Youth Climate Action Council

mayors youth climate action council logo

The City of Boise is taking bold steps to address climate change and is bringing youth leaders to the table to drive climate solutions. The Youth Climate Action Council is made up of students from across the city to represent new voices and spark local action.

The youth council members are working alongside city staff to imagine, strategize and complete the design and building of projects and actions that will tangibly impact Boise. The youth council is collaborating on efforts to combat climate change, reduce greenhouse gas emissions, develop public art and create community education and engagement.

The city is committed to ensuring that Boise is adaptable in the face of climate change. It is critical that the city works together to reduce climate impacts, build a robust climate economy and craft community-based solution. City staff helps coordinate the council and equips them with the tools they need for success.

Interested in joining next year's council?

The Youth Climate Action Council is the next generation of climate leaders. Climate change is not a science challenge for the next generation, it’s a community-wide challenge to act on now. Each council member acts as a liaison for their schools, collaborating with fellow students on the work we do.

Co-Chairs

Co-chairs lead the youth council in climate action with a behind-the-scenes experience in local climate action planning.

John Harris − Council Co-chair
Capital High School

Abby Gnojewski − Council Co-chair
Timberline High School

John Harris - Council Co-chair
John Harris - Council Co-chair
Abby Gnojewski - Council Co-chair
Abby Gnojewski - Council Co-chair
Youth Action Council on Garden planting day
From left: John Harris, Jayden Rehwalt, Alekya Tanikella, Skylar Barzee, Abby Gnojewski

Council Members

The City of Boise selected students with diverse perspectives who are passionate about climate action in their community.

Alekya Tanikella – Council member  
Capital High School

Alexandria Combo – Council member
Timberline High School

Asha Muhingi – Council member  
Capital High School

Jessi Abraham – Council member  
Timberline High School

Hailey Clark – Council member  
Bishop Kelly High School

Jayden Rehwalt – Council member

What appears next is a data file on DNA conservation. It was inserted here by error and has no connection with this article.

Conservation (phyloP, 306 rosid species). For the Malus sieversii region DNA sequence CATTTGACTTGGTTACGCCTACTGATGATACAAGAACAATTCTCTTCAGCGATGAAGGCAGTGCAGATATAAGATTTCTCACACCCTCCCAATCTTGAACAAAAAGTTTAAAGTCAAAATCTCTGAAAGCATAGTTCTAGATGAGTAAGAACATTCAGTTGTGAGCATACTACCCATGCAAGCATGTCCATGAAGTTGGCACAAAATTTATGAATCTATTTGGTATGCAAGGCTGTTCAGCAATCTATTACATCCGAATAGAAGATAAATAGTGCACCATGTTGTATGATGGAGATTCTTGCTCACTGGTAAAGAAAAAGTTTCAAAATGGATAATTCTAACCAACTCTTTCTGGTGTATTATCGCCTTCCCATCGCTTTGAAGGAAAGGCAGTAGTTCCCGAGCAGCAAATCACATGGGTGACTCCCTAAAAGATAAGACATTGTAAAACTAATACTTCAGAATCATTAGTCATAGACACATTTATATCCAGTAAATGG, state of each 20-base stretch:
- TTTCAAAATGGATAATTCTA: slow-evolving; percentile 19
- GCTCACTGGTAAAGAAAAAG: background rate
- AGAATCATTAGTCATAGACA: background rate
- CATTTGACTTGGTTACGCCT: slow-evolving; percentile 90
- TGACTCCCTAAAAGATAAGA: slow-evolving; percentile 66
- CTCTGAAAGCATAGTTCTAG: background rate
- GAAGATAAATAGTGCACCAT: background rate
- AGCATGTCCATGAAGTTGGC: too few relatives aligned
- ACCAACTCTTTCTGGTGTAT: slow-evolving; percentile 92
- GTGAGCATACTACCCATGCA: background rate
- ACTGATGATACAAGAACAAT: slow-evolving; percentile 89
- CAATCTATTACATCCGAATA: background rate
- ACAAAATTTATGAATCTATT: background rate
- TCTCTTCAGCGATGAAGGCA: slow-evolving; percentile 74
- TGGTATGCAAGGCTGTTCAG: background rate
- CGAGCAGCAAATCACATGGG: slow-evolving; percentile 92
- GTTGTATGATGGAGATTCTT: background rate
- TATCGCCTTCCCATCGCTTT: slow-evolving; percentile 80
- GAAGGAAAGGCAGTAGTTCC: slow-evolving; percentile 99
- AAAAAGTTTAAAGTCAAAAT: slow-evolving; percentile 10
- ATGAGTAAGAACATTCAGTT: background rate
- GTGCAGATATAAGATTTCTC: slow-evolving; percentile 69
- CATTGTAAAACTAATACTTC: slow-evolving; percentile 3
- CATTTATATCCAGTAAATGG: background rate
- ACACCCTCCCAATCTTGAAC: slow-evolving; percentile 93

Centennial High School

Mackenzie Link – Council member  
One Stone

Maya Mazariegos – Council member  
Borah High School

Myrie Murphy – Council member  
Boise High School

Skyler Barzee – Council member  
Idaho Virtual Academy

Current Projects

Girl standing next to her artwork depicting a deer and a tree before and after a forest fire.
Artwork by Alekya Tanikella

Climate Stories

What is a Climate Story?

Climate Stories are a way of sharing your personal connection to climate change and its impact. The arts can release climate anxiety and empower voices. Climate stories inspire people to approach climate change in a hopeful way and identify changes they can make locally to take action.

The Youth Climate Action Council created short stories, poems, and artwork that depicts their connection to climate change happening here and now in Boise. These stories are what inspire the youth council to find climate solutions.

Group of students planting things in a garden

Carbon Sequestration Garden

Opening Spring 2022
The 2021 Youth Climate Action Council planted the first-ever Carbon Sequestration Garden at the Jim Hall Foothills Learning Center. The garden was planted to create an educational space for the community to learn about how we can use plants to help combat climate change locally.

What is Carbon Sequestration?

Carbon sequestration is the process by which carbon dioxide (CO2) is captured from the environment and stored by trees, shrubs, and other plants through photosynthesis. This process helps offset excess sources of carbon dioxide in the atmosphere from human activities like burning fossil fuels, deforestation, and wildfires.

All plants have carbon sequestering properties, so anyone can create a carbon sequestration garden! The council chose to use Idaho native plants to highlight the beauty and diversity of plants that naturally grow in our state. Native plants also help conserve water and promote local pollinator populations.

Visit the Foothills Learning Center to learn more.

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